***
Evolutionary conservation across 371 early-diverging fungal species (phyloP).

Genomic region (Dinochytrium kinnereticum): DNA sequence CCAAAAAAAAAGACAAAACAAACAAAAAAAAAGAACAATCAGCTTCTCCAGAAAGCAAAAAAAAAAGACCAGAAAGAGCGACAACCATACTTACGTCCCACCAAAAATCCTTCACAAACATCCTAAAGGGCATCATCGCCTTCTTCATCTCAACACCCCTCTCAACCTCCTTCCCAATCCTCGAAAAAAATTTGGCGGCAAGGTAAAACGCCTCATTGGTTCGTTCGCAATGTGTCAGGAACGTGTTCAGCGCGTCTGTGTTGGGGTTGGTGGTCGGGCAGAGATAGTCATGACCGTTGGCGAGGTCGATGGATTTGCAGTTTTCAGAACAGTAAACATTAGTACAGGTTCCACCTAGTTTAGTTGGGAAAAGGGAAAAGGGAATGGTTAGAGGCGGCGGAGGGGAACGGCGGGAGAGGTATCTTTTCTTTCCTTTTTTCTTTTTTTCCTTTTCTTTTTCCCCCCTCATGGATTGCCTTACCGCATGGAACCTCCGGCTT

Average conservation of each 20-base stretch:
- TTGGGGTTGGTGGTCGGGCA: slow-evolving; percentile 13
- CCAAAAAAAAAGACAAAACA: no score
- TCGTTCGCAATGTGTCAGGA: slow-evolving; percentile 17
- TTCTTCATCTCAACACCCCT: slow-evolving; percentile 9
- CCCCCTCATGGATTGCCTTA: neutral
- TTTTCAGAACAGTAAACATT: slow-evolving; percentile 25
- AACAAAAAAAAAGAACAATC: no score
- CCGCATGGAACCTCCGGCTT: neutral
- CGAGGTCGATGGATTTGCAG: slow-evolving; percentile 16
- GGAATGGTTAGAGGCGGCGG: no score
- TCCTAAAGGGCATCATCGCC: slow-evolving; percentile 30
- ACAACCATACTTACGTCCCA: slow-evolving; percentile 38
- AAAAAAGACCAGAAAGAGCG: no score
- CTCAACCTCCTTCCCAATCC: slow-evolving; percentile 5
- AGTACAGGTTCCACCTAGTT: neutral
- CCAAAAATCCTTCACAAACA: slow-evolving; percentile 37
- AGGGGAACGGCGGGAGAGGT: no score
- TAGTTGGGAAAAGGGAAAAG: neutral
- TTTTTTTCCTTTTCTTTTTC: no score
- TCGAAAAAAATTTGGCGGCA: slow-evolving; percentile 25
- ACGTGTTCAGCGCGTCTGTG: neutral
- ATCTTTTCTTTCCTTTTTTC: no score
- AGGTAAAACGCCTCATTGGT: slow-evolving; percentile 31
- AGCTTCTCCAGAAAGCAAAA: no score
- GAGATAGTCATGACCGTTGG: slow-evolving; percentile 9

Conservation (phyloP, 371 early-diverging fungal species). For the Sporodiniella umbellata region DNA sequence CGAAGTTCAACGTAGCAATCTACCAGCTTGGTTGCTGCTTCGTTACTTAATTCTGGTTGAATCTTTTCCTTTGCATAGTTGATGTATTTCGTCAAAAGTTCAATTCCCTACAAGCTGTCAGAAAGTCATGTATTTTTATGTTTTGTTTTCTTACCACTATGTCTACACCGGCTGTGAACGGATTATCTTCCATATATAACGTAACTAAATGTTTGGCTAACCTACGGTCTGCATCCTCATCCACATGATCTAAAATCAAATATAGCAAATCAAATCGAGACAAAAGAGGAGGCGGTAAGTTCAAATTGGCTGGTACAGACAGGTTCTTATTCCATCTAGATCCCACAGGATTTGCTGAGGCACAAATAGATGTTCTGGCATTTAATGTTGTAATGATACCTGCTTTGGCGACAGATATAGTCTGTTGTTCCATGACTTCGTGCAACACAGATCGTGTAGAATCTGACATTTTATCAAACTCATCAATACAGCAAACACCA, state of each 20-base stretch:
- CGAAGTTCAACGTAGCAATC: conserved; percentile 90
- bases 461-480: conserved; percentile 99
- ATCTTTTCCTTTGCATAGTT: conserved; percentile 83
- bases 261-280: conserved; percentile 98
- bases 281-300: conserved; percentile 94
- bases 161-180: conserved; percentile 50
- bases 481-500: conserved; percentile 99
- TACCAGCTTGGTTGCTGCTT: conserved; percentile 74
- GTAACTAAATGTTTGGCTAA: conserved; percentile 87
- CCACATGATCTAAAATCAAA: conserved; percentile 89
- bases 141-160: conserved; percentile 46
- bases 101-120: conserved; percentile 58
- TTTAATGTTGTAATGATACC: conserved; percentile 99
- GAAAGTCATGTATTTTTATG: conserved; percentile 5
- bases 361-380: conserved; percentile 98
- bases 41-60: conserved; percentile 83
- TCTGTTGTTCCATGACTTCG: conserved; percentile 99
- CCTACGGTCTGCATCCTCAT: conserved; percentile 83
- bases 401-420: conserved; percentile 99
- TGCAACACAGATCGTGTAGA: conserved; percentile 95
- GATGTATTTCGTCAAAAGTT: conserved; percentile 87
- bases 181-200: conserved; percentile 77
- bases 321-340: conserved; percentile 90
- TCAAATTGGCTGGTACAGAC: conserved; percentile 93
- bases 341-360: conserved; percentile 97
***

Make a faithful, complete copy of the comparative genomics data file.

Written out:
Evolutionary conservation across 371 early-diverging fungal species (phyloP).

Genomic region (Dinochytrium kinnereticum): DNA sequence CCAAAAAAAAAGACAAAACAAACAAAAAAAAAGAACAATCAGCTTCTCCAGAAAGCAAAAAAAAAAGACCAGAAAGAGCGACAACCATACTTACGTCCCACCAAAAATCCTTCACAAACATCCTAAAGGGCATCATCGCCTTCTTCATCTCAACACCCCTCTCAACCTCCTTCCCAATCCTCGAAAAAAATTTGGCGGCAAGGTAAAACGCCTCATTGGTTCGTTCGCAATGTGTCAGGAACGTGTTCAGCGCGTCTGTGTTGGGGTTGGTGGTCGGGCAGAGATAGTCATGACCGTTGGCGAGGTCGATGGATTTGCAGTTTTCAGAACAGTAAACATTAGTACAGGTTCCACCTAGTTTAGTTGGGAAAAGGGAAAAGGGAATGGTTAGAGGCGGCGGAGGGGAACGGCGGGAGAGGTATCTTTTCTTTCCTTTTTTCTTTTTTTCCTTTTCTTTTTCCCCCCTCATGGATTGCCTTACCGCATGGAACCTCCGGCTT

Average conservation of each 20-base stretch:
- TTGGGGTTGGTGGTCGGGCA: slow-evolving; percentile 13
- CCAAAAAAAAAGACAAAACA: no score
- TCGTTCGCAATGTGTCAGGA: slow-evolving; percentile 17
- TTCTTCATCTCAACACCCCT: slow-evolving; percentile 9
- CCCCCTCATGGATTGCCTTA: neutral
- TTTTCAGAACAGTAAACATT: slow-evolving; percentile 25
- AACAAAAAAAAAGAACAATC: no score
- CCGCATGGAACCTCCGGCTT: neutral
- CGAGGTCGATGGATTTGCAG: slow-evolving; percentile 16
- GGAATGGTTAGAGGCGGCGG: no score
- TCCTAAAGGGCATCATCGCC: slow-evolving; percentile 30
- ACAACCATACTTACGTCCCA: slow-evolving; percentile 38
- AAAAAAGACCAGAAAGAGCG: no score
- CTCAACCTCCTTCCCAATCC: slow-evolving; percentile 5
- AGTACAGGTTCCACCTAGTT: neutral
- CCAAAAATCCTTCACAAACA: slow-evolving; percentile 37
- AGGGGAACGGCGGGAGAGGT: no score
- TAGTTGGGAAAAGGGAAAAG: neutral
- TTTTTTTCCTTTTCTTTTTC: no score
- TCGAAAAAAATTTGGCGGCA: slow-evolving; percentile 25
- ACGTGTTCAGCGCGTCTGTG: neutral
- ATCTTTTCTTTCCTTTTTTC: no score
- AGGTAAAACGCCTCATTGGT: slow-evolving; percentile 31
- AGCTTCTCCAGAAAGCAAAA: no score
- GAGATAGTCATGACCGTTGG: slow-evolving; percentile 9

Conservation (phyloP, 371 early-diverging fungal species). For the Sporodiniella umbellata region DNA sequence CGAAGTTCAACGTAGCAATCTACCAGCTTGGTTGCTGCTTCGTTACTTAATTCTGGTTGAATCTTTTCCTTTGCATAGTTGATGTATTTCGTCAAAAGTTCAATTCCCTACAAGCTGTCAGAAAGTCATGTATTTTTATGTTTTGTTTTCTTACCACTATGTCTACACCGGCTGTGAACGGATTATCTTCCATATATAACGTAACTAAATGTTTGGCTAACCTACGGTCTGCATCCTCATCCACATGATCTAAAATCAAATATAGCAAATCAAATCGAGACAAAAGAGGAGGCGGTAAGTTCAAATTGGCTGGTACAGACAGGTTCTTATTCCATCTAGATCCCACAGGATTTGCTGAGGCACAAATAGATGTTCTGGCATTTAATGTTGTAATGATACCTGCTTTGGCGACAGATATAGTCTGTTGTTCCATGACTTCGTGCAACACAGATCGTGTAGAATCTGACATTTTATCAAACTCATCAATACAGCAAACACCA, state of each 20-base stretch:
- CGAAGTTCAACGTAGCAATC: conserved; percentile 90
- bases 461-480: conserved; percentile 99
- ATCTTTTCCTTTGCATAGTT: conserved; percentile 83
- bases 261-280: conserved; percentile 98
- bases 281-300: conserved; percentile 94
- bases 161-180: conserved; percentile 50
- bases 481-500: conserved; percentile 99
- TACCAGCTTGGTTGCTGCTT: conserved; percentile 74
- GTAACTAAATGTTTGGCTAA: conserved; percentile 87
- CCACATGATCTAAAATCAAA: conserved; percentile 89
- bases 141-160: conserved; percentile 46
- bases 101-120: conserved; percentile 58
- TTTAATGTTGTAATGATACC: conserved; percentile 99
- GAAAGTCATGTATTTTTATG: conserved; percentile 5
- bases 361-380: conserved; percentile 98
- bases 41-60: conserved; percentile 83
- TCTGTTGTTCCATGACTTCG: conserved; percentile 99
- CCTACGGTCTGCATCCTCAT: conserved; percentile 83
- bases 401-420: conserved; percentile 99
- TGCAACACAGATCGTGTAGA: conserved; percentile 95
- GATGTATTTCGTCAAAAGTT: conserved; percentile 87
- bases 181-200: conserved; percentile 77
- bases 321-340: conserved; percentile 90
- TCAAATTGGCTGGTACAGAC: conserved; percentile 93
- bases 341-360: conserved; percentile 97